So, jumping back on the saddle I considered doing a Lent series like I did for Advent, when I wrote one blog post for each day of the holy season. Then I re-considered. Advent was a beautiful experiment and I'm happy about much of the work I did that month but the hard truth is it almost killed me. I'm not yet capable enough a writer to handle that stress and still live a healthy life apart from it. So I took to facebook for advice (as one does nowadays), and was encouraged by some wise friends, mentors and peers to instead write semi-regular posts, once a week or twice a month. So that's exactly what I've resolved to do, because, as overwhelming as the project seemed at the time, it sure helped me engage and meditate on the spiritual realities and disciplines at play during Advent.
And Lent is another one of those traditions wholly foreign to my people (proper Evangelicals). As I mentioned last time around, we largely tend to ignore the Church Calendar because it seems ritualistic, archaic and just plain... ooky. We get weirded out by it. But that's on us, not on our brothers and sisters who remember and retain the beautiful, historical practices of the Calendar, who recognize ritual can engage the head, hands and heart in service of God. Granted, ritual cannot replace authentic relationship with God, but I see no reason to throw the baby out with the holy water.
Just as Advent commemorates the Jews' period of waiting for their Messiah, Lent draws us into a spirit of solemnity, penitence and solidarity with those in sorrow. Lent is about excavating the depths of human experience, about going there, going down, into the abyss. Lent is about self-denial, discipline and refinement. And Lent is about wandering in the wilderness, as did Jesus for those forty days, hungry, overheated, lost and, if we take the incarnation seriously, scared. Lent is not about the feel goods or the happy fun times.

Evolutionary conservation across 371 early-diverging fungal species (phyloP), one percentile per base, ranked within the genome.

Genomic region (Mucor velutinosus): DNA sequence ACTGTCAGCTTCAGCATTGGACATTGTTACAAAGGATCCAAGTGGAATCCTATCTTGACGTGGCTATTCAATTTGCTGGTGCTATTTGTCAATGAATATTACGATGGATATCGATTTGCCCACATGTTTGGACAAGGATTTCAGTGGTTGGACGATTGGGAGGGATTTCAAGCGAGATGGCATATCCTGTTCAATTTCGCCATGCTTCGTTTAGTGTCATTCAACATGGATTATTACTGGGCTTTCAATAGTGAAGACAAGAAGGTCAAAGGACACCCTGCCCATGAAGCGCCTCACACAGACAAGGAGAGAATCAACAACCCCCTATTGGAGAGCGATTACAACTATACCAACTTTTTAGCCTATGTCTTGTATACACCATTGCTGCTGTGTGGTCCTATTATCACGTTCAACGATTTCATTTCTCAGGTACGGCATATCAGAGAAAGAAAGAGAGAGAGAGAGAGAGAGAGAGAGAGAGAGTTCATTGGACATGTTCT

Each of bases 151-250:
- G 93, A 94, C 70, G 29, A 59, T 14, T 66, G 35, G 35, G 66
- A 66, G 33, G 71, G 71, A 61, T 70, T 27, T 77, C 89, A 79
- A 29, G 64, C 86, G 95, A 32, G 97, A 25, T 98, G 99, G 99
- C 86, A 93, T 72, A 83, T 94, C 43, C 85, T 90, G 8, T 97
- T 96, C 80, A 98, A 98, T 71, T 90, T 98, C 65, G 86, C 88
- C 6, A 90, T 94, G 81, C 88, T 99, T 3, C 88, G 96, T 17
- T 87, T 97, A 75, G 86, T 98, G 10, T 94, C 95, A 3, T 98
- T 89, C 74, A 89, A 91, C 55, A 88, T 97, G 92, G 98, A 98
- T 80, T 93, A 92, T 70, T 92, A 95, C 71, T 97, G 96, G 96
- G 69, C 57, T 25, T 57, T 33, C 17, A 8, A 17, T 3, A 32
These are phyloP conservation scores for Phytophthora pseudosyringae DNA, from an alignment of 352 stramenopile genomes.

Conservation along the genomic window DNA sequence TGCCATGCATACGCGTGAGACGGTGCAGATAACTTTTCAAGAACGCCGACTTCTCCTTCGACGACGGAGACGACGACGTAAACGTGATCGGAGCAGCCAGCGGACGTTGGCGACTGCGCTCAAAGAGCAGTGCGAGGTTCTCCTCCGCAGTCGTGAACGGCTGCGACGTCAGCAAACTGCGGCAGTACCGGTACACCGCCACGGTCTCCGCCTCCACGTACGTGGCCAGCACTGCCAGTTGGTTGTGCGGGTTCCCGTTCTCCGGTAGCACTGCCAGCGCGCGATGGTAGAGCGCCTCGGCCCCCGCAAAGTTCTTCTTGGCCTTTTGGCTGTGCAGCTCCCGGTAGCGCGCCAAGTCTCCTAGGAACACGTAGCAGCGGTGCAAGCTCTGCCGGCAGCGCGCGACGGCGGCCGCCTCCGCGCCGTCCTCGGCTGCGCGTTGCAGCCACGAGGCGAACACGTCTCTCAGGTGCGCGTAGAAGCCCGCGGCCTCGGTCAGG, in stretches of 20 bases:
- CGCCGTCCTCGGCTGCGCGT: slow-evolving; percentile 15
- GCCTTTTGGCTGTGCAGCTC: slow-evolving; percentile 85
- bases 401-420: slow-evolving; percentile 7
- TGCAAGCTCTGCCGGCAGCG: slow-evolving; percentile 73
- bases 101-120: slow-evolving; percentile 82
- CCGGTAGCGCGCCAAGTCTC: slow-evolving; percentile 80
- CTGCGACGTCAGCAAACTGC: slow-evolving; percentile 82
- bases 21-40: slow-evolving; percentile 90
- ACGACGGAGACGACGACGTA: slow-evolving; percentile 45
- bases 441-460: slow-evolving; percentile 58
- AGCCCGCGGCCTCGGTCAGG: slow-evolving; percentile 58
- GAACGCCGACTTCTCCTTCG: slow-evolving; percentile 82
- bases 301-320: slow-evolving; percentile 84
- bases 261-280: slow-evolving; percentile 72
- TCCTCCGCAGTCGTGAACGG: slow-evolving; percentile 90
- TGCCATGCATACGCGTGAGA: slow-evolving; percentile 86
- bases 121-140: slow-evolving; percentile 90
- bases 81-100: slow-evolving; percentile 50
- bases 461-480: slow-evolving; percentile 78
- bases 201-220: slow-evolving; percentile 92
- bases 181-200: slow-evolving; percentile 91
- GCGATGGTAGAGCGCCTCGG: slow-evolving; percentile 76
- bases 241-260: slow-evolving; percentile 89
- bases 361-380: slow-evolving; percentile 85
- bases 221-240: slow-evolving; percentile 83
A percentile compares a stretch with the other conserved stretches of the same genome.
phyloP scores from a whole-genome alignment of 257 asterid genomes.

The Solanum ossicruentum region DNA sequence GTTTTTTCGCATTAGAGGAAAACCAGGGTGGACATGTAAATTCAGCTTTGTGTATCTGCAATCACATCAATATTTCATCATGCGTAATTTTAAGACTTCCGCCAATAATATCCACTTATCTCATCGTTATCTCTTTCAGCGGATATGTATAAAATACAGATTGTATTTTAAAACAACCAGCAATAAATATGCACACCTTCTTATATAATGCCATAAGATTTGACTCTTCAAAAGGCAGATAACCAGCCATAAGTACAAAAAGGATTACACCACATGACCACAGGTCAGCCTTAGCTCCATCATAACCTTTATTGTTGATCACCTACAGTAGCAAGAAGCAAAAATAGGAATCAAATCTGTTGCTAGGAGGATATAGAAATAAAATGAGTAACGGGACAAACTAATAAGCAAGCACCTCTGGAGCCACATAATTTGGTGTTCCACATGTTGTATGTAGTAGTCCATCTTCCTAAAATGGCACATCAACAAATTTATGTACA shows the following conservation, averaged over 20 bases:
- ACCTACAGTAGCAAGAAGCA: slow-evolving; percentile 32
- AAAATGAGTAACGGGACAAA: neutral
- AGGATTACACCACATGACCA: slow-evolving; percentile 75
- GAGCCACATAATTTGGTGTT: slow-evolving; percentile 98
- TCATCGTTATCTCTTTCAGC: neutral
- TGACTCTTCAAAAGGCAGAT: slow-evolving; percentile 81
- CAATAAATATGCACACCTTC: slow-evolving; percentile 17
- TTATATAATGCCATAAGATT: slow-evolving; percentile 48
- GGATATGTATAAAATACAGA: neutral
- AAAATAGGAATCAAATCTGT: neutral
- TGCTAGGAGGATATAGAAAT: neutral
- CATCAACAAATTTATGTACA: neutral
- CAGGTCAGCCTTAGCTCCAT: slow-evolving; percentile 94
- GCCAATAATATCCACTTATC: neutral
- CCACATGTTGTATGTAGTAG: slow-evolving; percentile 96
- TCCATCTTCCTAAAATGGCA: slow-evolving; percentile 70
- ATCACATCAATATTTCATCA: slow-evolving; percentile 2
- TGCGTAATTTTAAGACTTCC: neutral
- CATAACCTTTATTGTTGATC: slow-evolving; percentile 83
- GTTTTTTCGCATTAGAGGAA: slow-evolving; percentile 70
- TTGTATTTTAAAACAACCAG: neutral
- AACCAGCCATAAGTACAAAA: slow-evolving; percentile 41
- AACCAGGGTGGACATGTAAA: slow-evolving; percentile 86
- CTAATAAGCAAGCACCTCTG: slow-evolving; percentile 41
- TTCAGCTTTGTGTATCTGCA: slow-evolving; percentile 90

So it starts with Ash Wednesday (last Wednesday). I forgot about Ash Wednesday on the actual day, and became pretty frustrated with myself immediately after the fact. I forgot for all the aforementioned reasons, but really chief among them is my ever-present, never-dying propensity to see the world through my own myopic lens, to be so curved inward I forget about the bigger things, the beautiful things, the eternal things. So on this day I try to externalize my focus, to see the world outside myself through new eyes. God willing, His eyes.
Many Christians fast on Ash Wednesday, as I have once or twice. Fasting is a reminder how we need God even more than food, a profound, difficult (for me) practice in letting go of even my survival instincts, trusting God to provide and to care and to love me as I know He will. Fasting. I would like to try it again some time this Lenten season.
It is also a day to mourn, to remember our mortality and frailty, and this strikes a booming, resonant chord in my soul. This year, for whatever reason, I feel closer to death. I suppose each year brings us all closer to death, but for whatever reason it seems so potent for me this year. I guess it's because my exiting college brought me into true adulthood: working for a living, paying bills and making home away from family. This is the phase of life I will ride straight into my grave. Which, God-willing will be years down the line even though I'm certainly not promised as much. And given my health, my already falling-apart body and my tendency for accidental self-harm I'm lucky for each new day.